Zoltán Kodály

Zoltán Kodály was a Hungarian composer, ethnomusicologist, educator, linguist, and philosopher. His father was a stationmaster and keen amateur musician, and Kodály learned to play the violin as a child. He also sang in a cathedral choir and wrote music, despite having little formal musical education. In 1900, Kodály entered the University of Budapest to study modern languages, and began to study music at the Franz Liszt Academy of Music in Budapest, where Hans Koessler taught him composition.

One of the first people to undertake the serious study of folk tales, Zoltán Kodály became one of the most significant early figures in the field of ethnomusicology. In 1905 he visited remote villages to collect songs recording them on phonograph cylinders. In 1906 he wrote the thesis on Hungarian folk song ("Strophic Construction in Hungarian Folksong"). Around this time Kodály met fellow composer Béla Bartók, whom he took under his wing and introduced to some of the methods involved in folk song collecting. The two became lifelong friends and champions of each other's music.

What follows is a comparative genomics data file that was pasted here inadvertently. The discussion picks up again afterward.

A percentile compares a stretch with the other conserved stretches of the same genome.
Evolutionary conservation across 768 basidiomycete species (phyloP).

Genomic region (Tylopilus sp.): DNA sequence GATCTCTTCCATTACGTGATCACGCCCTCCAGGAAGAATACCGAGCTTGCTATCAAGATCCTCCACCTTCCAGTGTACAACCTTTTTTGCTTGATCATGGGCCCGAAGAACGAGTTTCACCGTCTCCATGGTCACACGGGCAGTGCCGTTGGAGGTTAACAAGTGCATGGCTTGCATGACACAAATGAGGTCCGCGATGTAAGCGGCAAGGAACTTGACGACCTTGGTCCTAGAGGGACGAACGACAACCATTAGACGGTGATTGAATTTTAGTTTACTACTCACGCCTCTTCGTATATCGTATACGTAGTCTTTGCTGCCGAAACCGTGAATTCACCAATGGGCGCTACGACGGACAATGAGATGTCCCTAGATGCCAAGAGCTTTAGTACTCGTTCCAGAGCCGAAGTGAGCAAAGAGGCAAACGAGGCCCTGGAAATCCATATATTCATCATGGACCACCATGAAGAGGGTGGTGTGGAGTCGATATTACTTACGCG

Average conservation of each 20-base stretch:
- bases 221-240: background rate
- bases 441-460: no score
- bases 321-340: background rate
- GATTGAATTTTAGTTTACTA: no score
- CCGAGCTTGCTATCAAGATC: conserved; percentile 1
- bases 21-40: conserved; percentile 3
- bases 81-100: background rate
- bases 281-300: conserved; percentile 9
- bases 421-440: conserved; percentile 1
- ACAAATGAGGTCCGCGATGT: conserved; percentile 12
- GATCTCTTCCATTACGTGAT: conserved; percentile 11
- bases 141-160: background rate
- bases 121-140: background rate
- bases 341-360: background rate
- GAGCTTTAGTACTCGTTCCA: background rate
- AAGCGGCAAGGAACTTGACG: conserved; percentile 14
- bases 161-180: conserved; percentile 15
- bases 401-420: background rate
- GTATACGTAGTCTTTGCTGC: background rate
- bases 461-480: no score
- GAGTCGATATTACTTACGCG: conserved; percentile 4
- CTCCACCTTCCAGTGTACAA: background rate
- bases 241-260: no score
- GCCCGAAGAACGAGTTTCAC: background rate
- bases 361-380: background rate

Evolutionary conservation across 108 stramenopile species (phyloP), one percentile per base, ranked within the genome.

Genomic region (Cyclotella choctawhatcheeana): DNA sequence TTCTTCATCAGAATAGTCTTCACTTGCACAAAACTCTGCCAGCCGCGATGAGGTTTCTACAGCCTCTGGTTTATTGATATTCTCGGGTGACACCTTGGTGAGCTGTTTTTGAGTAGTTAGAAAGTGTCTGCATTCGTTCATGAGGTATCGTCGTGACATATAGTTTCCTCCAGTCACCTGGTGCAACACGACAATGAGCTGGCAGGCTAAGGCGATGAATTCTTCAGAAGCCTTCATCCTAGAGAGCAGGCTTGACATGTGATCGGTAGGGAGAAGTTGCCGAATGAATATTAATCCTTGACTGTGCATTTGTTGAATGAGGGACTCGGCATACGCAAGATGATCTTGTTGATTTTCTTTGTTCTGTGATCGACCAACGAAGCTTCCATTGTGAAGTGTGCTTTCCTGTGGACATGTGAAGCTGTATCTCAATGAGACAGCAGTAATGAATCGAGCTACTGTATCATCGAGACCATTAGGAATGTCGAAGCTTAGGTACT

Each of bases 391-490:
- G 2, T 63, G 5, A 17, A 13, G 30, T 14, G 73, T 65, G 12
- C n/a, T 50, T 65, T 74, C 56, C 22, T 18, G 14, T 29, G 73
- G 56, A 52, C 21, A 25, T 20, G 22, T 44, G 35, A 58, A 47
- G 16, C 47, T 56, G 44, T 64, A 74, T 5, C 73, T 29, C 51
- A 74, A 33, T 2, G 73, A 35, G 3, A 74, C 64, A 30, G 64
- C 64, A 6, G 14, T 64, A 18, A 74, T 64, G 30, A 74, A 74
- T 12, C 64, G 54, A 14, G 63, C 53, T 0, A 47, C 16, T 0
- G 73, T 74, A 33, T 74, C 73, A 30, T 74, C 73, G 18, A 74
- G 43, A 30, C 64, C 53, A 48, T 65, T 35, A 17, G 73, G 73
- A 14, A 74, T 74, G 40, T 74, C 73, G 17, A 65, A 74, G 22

After gaining his PhD in philosophy and linguistics, Zoltán Kodály went to Paris where he studied with Charles Widor. There he discovered and absorbed various influences, notably the music of Claude Debussy. In 1907 he moved back to Budapest and gained a professorship at the Academy of Music there. He continued his folk music-collecting expeditions through World War I without interruption.

Kodály had composed throughout this time, producing two string quartets (Op.2, 1909 and Op.10, 1917 respectively), Sonata for cello and piano (Op.4, 1910) and Sonata for cello solo (Op. 8, 1915), and his Duo for violin and cello (Op.7, 1914). All these works show a great originality of form and content, a very interesting blend of highly sophisticated mastery in the Western-European style of music, including classical, late-romantic, impressionistic and modernist tradition as well as a profound knowledge and respect for the folk music of Hungary, Slovakia, Bulgaria, Albania and other Eastern European countries.